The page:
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Discussion Starter · #1 ·
this is my first post since joining the forum. glad to meet everyone.
just purchased a 1993 john deere 425 from the original owner off CL. tractor is going to need a little work to get going. motor is apparently locked up because i can't turn crank in either direction from the front of the motor. haven't done anything to it yet except a stop off at the car wash to be able to even see the motor. i can't believe how much oil, grass and dirt were packed around everything under the hood. i guess my question is, is this a good motor to rebuild or should i be looking to repower with something else? also, how does the 425 compare to my current model 400 and my new to me 430 diesel that i am currently working on?

thanks for any help
keith
 

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It is a good motor to rebuild depending what is wrong with it. I will tell you the Kawasaki's have about the most expensive parts you can get. Also due to an agreement between Kawasaki and JD the only place you can be sure you get the correct part is from a JD dealer. Roger
 

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I would pull the motor and tear it down to evaluate what you have. The engine is amazingly easy to remove, disassemble and reassemble. Invest in the JD engine manual. Another alternative would be to buy a used or rebuilt motor. Definitely factor in upgrading to the late model carb. It is expensive, almost $300 from JD, but I would consider it mandatory to avoid all of the issues related to the old carb. There are a few threads on this site about those problems. It is a true bolt-in replacement and makes a world of difference. You will also need to check the cam for the steel timing gear. The early engines came with a plastic cam gear that is a ticking time bomb. Good luck and keep us posted on your progress.
 

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Discussion Starter · #4 ·
just finished tearing down this little kawasaki engine. you are right about it being very easy to remove from the tractor, took about 45 minutes. made another trip to the car wash to get more dirt and grease off the outside. motor disassembly was also very easy, 3 sockets and a couple screw drivers more or less. most parts were very clean on the inside and came apart with ease. motor already has the steel cam gear so that was a plus on an older motor. i was surprised to find out why the motor was locked up, main bearing on the flywheel side was frozen. had to set block up in the press and put quite a bit of push on it to get it to move. main bearing is still welded to crankshaft and was pushed out of the block. tomorrow i will try to post pictures. also going to turn bushing off the crank in a lathe.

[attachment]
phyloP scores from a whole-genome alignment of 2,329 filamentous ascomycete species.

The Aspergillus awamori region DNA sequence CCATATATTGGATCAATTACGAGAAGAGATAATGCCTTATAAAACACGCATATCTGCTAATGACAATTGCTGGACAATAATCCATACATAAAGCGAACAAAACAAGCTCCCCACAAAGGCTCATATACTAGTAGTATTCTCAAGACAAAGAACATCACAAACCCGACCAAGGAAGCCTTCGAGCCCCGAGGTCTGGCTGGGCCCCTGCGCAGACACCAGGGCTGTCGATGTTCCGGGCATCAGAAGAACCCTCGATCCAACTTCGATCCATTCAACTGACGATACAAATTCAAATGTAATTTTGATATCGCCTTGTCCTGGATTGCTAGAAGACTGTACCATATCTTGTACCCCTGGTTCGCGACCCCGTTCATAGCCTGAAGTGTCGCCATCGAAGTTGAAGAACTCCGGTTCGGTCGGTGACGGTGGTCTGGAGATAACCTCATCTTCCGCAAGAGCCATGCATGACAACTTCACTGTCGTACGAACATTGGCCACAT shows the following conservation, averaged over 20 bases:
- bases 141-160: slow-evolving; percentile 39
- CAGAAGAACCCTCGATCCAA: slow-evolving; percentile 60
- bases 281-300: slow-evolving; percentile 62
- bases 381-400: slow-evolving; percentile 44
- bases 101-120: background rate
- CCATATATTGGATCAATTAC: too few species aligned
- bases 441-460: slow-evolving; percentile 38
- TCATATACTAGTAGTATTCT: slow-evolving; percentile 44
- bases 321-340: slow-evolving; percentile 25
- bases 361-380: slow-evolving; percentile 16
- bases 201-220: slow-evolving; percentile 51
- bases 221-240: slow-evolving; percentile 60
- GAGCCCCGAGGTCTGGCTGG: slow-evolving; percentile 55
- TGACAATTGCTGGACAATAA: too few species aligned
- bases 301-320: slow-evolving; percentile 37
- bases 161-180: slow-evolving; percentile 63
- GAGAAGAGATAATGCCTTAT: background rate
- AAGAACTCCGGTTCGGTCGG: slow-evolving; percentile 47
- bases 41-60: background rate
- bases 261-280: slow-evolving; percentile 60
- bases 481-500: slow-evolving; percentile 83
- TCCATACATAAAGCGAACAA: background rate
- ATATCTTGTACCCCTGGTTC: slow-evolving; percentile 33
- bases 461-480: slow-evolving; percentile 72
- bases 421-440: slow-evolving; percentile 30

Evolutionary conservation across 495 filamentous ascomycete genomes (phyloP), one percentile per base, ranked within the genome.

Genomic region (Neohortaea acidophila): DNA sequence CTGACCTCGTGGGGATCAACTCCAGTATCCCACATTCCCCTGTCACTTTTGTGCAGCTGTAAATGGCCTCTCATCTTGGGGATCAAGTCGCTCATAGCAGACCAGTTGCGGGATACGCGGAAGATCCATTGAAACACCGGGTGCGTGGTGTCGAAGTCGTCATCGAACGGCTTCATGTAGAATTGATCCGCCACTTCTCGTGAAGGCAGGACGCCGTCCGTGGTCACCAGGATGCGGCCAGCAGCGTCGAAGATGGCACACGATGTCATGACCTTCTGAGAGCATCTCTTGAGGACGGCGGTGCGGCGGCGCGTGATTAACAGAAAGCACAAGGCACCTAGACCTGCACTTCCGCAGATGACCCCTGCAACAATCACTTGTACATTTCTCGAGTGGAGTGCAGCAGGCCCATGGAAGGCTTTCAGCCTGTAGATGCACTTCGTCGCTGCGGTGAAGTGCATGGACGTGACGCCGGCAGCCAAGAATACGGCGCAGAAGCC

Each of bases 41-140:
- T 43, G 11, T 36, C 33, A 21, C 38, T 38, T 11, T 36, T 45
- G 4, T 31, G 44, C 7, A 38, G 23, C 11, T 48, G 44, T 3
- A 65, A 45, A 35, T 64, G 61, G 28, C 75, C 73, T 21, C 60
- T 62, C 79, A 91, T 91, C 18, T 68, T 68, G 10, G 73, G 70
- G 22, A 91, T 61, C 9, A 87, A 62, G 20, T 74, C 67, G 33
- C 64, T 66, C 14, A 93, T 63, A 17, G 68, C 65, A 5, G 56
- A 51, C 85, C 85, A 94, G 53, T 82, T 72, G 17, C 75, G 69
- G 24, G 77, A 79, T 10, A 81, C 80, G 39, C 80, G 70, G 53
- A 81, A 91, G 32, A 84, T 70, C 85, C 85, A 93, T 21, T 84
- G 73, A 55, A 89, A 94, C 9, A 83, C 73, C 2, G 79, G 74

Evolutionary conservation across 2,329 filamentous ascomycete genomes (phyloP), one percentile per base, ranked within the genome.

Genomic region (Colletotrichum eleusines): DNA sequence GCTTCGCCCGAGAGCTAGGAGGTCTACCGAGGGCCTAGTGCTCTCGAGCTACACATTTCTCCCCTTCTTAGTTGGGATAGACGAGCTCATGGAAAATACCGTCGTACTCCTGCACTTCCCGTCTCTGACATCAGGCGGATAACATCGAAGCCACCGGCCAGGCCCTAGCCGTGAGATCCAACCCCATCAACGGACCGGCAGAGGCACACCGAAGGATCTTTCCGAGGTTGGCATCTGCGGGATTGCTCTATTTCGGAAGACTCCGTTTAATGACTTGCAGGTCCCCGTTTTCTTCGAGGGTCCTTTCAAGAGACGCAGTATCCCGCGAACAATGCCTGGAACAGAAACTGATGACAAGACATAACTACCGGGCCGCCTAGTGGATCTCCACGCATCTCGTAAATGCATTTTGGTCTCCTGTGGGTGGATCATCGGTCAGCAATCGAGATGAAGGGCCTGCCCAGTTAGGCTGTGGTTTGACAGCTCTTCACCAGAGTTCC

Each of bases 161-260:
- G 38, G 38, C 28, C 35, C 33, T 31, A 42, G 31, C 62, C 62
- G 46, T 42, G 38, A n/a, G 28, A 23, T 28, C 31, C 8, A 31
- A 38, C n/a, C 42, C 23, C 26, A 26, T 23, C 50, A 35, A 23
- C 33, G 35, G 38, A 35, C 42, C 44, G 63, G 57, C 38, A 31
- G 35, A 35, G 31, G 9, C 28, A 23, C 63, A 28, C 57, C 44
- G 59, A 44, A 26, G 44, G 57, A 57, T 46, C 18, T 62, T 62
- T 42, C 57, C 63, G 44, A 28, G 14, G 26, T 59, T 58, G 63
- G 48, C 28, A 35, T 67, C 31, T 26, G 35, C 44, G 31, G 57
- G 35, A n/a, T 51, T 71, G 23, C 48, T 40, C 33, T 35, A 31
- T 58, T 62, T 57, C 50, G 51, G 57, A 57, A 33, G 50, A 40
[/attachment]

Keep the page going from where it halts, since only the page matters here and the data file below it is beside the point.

keith
 

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Yeah, the hardest part of removal and disassembly was making sure I knew how to put it back together. Hard to figure what caused the bushing to seize to the crank. Maybe it was replaced and not installed correctly. I experienced the JD vs Kawasaki parts deal when buying parts for my engine. The local small engine shop (Kawasaki Authorized Dealer) would not even talk to me once they figured out the engine I was trying to get parts for was in a JD. They knew by the model and series number. I find this really strange since ALL of the parts I ended up buying from the JD dealer came in JD packaging but inside the JD packaging, they were in Kawasaki packaging. Anyway, the parts were a little pricey, but JD got them for me very quickly and the parts all seemed to be of very high quality. One lesson I learned; piston rings are purchased for each cylinder. i.e. you will need 2 "sets" for the engine. Again, good luck with your project.